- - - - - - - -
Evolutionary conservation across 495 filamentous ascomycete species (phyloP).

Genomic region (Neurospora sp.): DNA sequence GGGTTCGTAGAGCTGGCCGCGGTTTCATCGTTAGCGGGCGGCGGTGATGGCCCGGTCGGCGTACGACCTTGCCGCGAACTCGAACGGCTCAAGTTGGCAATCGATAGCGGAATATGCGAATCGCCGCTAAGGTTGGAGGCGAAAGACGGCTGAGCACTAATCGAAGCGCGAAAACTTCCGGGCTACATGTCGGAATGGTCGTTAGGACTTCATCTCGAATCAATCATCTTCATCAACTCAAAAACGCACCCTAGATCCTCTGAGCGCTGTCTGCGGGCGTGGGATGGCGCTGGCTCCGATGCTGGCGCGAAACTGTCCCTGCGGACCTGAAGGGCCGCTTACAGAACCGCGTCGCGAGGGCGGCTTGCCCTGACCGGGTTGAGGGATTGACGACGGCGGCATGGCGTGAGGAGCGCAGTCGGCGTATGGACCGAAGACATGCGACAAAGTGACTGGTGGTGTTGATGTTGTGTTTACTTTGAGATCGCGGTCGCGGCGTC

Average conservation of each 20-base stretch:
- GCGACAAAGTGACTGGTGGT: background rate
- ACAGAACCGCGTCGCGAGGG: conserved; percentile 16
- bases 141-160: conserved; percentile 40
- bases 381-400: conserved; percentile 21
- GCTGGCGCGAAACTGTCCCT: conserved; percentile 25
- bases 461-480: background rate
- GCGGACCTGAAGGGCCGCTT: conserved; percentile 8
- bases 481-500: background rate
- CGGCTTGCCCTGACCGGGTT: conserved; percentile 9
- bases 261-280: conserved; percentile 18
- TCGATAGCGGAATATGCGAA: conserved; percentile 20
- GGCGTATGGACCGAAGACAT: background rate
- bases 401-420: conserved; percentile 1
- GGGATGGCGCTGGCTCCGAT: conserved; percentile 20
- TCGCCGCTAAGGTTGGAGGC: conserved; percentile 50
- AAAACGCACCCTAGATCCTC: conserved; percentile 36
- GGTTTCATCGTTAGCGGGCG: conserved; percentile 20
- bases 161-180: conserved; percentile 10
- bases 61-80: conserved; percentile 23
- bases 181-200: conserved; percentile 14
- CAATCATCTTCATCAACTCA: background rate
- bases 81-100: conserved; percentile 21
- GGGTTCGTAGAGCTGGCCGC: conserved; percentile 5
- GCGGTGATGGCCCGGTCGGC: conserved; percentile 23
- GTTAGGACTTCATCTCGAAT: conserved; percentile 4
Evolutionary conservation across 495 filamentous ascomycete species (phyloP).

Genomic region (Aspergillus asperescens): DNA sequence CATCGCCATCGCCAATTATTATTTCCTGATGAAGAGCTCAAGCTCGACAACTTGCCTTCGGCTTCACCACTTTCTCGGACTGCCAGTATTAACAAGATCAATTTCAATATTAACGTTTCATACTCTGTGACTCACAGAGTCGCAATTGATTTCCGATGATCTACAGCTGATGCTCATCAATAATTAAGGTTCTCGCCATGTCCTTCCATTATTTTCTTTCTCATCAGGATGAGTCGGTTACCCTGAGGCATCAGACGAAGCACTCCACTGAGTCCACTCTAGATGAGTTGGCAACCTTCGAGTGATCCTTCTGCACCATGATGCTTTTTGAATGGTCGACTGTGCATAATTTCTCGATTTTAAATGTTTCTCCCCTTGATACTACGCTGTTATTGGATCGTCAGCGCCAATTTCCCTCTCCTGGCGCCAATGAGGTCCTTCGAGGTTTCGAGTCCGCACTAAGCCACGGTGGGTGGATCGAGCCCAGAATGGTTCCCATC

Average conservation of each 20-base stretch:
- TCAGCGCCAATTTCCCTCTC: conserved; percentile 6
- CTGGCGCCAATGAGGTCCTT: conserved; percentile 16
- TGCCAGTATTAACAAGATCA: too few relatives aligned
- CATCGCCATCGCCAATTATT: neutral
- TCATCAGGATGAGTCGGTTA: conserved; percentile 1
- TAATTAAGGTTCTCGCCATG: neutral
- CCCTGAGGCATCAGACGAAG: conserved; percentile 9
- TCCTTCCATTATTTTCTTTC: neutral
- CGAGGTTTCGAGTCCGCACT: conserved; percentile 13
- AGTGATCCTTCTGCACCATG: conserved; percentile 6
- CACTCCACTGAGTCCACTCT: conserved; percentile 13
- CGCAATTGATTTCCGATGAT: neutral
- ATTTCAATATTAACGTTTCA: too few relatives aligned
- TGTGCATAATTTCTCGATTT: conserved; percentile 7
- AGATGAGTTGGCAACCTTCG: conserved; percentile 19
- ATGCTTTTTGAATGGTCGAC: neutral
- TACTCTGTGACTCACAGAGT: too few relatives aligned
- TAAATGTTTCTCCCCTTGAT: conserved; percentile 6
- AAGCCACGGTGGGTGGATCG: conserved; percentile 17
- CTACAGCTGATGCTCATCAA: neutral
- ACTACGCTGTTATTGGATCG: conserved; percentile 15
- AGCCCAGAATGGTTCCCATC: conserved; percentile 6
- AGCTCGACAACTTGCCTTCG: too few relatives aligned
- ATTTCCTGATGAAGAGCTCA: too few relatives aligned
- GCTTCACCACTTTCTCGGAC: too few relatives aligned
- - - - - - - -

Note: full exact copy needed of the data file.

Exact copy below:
Evolutionary conservation across 495 filamentous ascomycete species (phyloP).

Genomic region (Neurospora sp.): DNA sequence GGGTTCGTAGAGCTGGCCGCGGTTTCATCGTTAGCGGGCGGCGGTGATGGCCCGGTCGGCGTACGACCTTGCCGCGAACTCGAACGGCTCAAGTTGGCAATCGATAGCGGAATATGCGAATCGCCGCTAAGGTTGGAGGCGAAAGACGGCTGAGCACTAATCGAAGCGCGAAAACTTCCGGGCTACATGTCGGAATGGTCGTTAGGACTTCATCTCGAATCAATCATCTTCATCAACTCAAAAACGCACCCTAGATCCTCTGAGCGCTGTCTGCGGGCGTGGGATGGCGCTGGCTCCGATGCTGGCGCGAAACTGTCCCTGCGGACCTGAAGGGCCGCTTACAGAACCGCGTCGCGAGGGCGGCTTGCCCTGACCGGGTTGAGGGATTGACGACGGCGGCATGGCGTGAGGAGCGCAGTCGGCGTATGGACCGAAGACATGCGACAAAGTGACTGGTGGTGTTGATGTTGTGTTTACTTTGAGATCGCGGTCGCGGCGTC

Average conservation of each 20-base stretch:
- GCGACAAAGTGACTGGTGGT: background rate
- ACAGAACCGCGTCGCGAGGG: conserved; percentile 16
- bases 141-160: conserved; percentile 40
- bases 381-400: conserved; percentile 21
- GCTGGCGCGAAACTGTCCCT: conserved; percentile 25
- bases 461-480: background rate
- GCGGACCTGAAGGGCCGCTT: conserved; percentile 8
- bases 481-500: background rate
- CGGCTTGCCCTGACCGGGTT: conserved; percentile 9
- bases 261-280: conserved; percentile 18
- TCGATAGCGGAATATGCGAA: conserved; percentile 20
- GGCGTATGGACCGAAGACAT: background rate
- bases 401-420: conserved; percentile 1
- GGGATGGCGCTGGCTCCGAT: conserved; percentile 20
- TCGCCGCTAAGGTTGGAGGC: conserved; percentile 50
- AAAACGCACCCTAGATCCTC: conserved; percentile 36
- GGTTTCATCGTTAGCGGGCG: conserved; percentile 20
- bases 161-180: conserved; percentile 10
- bases 61-80: conserved; percentile 23
- bases 181-200: conserved; percentile 14
- CAATCATCTTCATCAACTCA: background rate
- bases 81-100: conserved; percentile 21
- GGGTTCGTAGAGCTGGCCGC: conserved; percentile 5
- GCGGTGATGGCCCGGTCGGC: conserved; percentile 23
- GTTAGGACTTCATCTCGAAT: conserved; percentile 4
Evolutionary conservation across 495 filamentous ascomycete species (phyloP).

Genomic region (Aspergillus asperescens): DNA sequence CATCGCCATCGCCAATTATTATTTCCTGATGAAGAGCTCAAGCTCGACAACTTGCCTTCGGCTTCACCACTTTCTCGGACTGCCAGTATTAACAAGATCAATTTCAATATTAACGTTTCATACTCTGTGACTCACAGAGTCGCAATTGATTTCCGATGATCTACAGCTGATGCTCATCAATAATTAAGGTTCTCGCCATGTCCTTCCATTATTTTCTTTCTCATCAGGATGAGTCGGTTACCCTGAGGCATCAGACGAAGCACTCCACTGAGTCCACTCTAGATGAGTTGGCAACCTTCGAGTGATCCTTCTGCACCATGATGCTTTTTGAATGGTCGACTGTGCATAATTTCTCGATTTTAAATGTTTCTCCCCTTGATACTACGCTGTTATTGGATCGTCAGCGCCAATTTCCCTCTCCTGGCGCCAATGAGGTCCTTCGAGGTTTCGAGTCCGCACTAAGCCACGGTGGGTGGATCGAGCCCAGAATGGTTCCCATC

Average conservation of each 20-base stretch:
- TCAGCGCCAATTTCCCTCTC: conserved; percentile 6
- CTGGCGCCAATGAGGTCCTT: conserved; percentile 16
- TGCCAGTATTAACAAGATCA: too few relatives aligned
- CATCGCCATCGCCAATTATT: neutral
- TCATCAGGATGAGTCGGTTA: conserved; percentile 1
- TAATTAAGGTTCTCGCCATG: neutral
- CCCTGAGGCATCAGACGAAG: conserved; percentile 9
- TCCTTCCATTATTTTCTTTC: neutral
- CGAGGTTTCGAGTCCGCACT: conserved; percentile 13
- AGTGATCCTTCTGCACCATG: conserved; percentile 6
- CACTCCACTGAGTCCACTCT: conserved; percentile 13
- CGCAATTGATTTCCGATGAT: neutral
- ATTTCAATATTAACGTTTCA: too few relatives aligned
- TGTGCATAATTTCTCGATTT: conserved; percentile 7
- AGATGAGTTGGCAACCTTCG: conserved; percentile 19
- ATGCTTTTTGAATGGTCGAC: neutral
- TACTCTGTGACTCACAGAGT: too few relatives aligned
- TAAATGTTTCTCCCCTTGAT: conserved; percentile 6
- AAGCCACGGTGGGTGGATCG: conserved; percentile 17
- CTACAGCTGATGCTCATCAA: neutral
- ACTACGCTGTTATTGGATCG: conserved; percentile 15
- AGCCCAGAATGGTTCCCATC: conserved; percentile 6
- AGCTCGACAACTTGCCTTCG: too few relatives aligned
- ATTTCCTGATGAAGAGCTCA: too few relatives aligned
- GCTTCACCACTTTCTCGGAC: too few relatives aligned